Anyone who’s been following world affairs for a while should know by now that the Polish revanchist Brzezinski created Al Qaeda, that he created the Ayatollah regime in Iran as part of his grand strategy designed to establish the Islamic ‘arc of crisis‘ around Russia, and that he’s more than willing to fight the Russians to the last American drop of blood. We are way past the discredited “humanitarian bombing” paradigm now, as Brzezinski openly advocates a military clash with Russia on the grounds that Russia is attacking his Al Qaeda proxies in Syria (directly controlled by the CIA) instead of his second-hand ISIS proxies (controlled by subcontractors like Qatar and Turkey). Brzezinski was also the mastermind behind Obama’s deranged “Iran deal” recently, which can result only in a region-wide war, or possibly in a nuclear war later down the road. Since recent analysis suggests that America is in no shape to win the third world war, America should ask herself whether subversive oligarchs like Brzezinski should be allowed to continue dictating their foreign agenda to the American people.
The United States should threaten to retaliate if Russia does not stop attacking U.S. assets in Syria, former national security adviser Zbigniew Brzezinski wrote in a Financial Times op-ed published Sunday, urging “strategic boldness,” with American credibility in the Middle East and the region itself at stake.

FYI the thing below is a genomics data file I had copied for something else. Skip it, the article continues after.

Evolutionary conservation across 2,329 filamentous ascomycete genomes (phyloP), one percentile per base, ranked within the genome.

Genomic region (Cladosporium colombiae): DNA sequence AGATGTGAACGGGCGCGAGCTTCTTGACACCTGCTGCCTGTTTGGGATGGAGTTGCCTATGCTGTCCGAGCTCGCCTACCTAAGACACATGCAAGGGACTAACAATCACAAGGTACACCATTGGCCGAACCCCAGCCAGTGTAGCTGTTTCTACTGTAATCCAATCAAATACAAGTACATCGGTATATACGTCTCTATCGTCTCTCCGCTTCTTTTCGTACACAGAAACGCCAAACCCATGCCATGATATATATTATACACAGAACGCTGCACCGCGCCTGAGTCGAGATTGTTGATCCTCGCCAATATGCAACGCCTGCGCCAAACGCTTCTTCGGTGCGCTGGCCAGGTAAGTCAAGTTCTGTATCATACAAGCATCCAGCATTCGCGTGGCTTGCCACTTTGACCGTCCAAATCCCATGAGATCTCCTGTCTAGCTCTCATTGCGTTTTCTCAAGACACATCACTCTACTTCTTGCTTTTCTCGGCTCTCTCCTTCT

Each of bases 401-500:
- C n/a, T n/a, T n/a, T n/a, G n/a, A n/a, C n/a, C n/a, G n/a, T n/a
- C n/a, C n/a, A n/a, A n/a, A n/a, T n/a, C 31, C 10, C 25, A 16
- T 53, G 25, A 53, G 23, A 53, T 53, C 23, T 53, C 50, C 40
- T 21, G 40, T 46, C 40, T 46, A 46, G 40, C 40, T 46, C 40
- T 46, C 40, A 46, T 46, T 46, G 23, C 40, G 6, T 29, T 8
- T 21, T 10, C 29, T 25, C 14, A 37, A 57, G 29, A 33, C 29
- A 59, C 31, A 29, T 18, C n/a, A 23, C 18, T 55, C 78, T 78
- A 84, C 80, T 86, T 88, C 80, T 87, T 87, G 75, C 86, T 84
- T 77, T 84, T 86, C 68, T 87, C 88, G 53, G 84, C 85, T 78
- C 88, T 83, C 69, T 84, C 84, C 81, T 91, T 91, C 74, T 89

Moscow’s apparent decision to strike non-Islamic State targets and those of Syrian rebels backed by the Central Intelligence Agency “at best” reflects “Russian military incompetence,” and worst, “evidence of a dangerous desire to highlight American political impotence,” wrote Brzezinski, the national security adviser for former President Jimmy Carter and a strong supporter of current President Barack Obama.
And if Russia continues to pursue non-ISIL targets, the U.S. should retaliate, he added.
“In these rapidly unfolding circumstances the U.S. has only one real option if it is to protect its wider stakes in the region: to convey to Moscow the demand that it cease and desist from military actions that directly affect American assets,” he said.
“The Russian naval and air presences in Syria are vulnerable, isolated geographically from their homeland,” Brzezinski noted. “They could be ‘disarmed’ if they persist in provoking the US.”
The problem in the Middle East is bigger than Syria, Brzezinski wrote, and it would behoove Russia to cooperate with the U.S., who cannot as it did in the past, rely upon the United Kingdom and France to play a “decisive role” in the region.
“But, better still, Russia might be persuaded to act with the U.S. in seeking a wider accommodation to a regional problem that transcends the interests of a single state,” he added.
Instead of what he calls a “new form of neocolonial domination,” the United States, along with China and Russia, must act in concert to protect their mutual interests, he warned.
“China would doubtless prefer to stay on the sidelines. It might calculate that it will then be in a better position to pick up the pieces. But the regional chaos could easily spread northeastward, eventually engulfing central and northeastern Asia. Both Russia and then China could be adversely affected. But American interests and America’s friends — not to mention regional stability — would also suffer. It is time, therefore, for strategic boldness,” he concluded.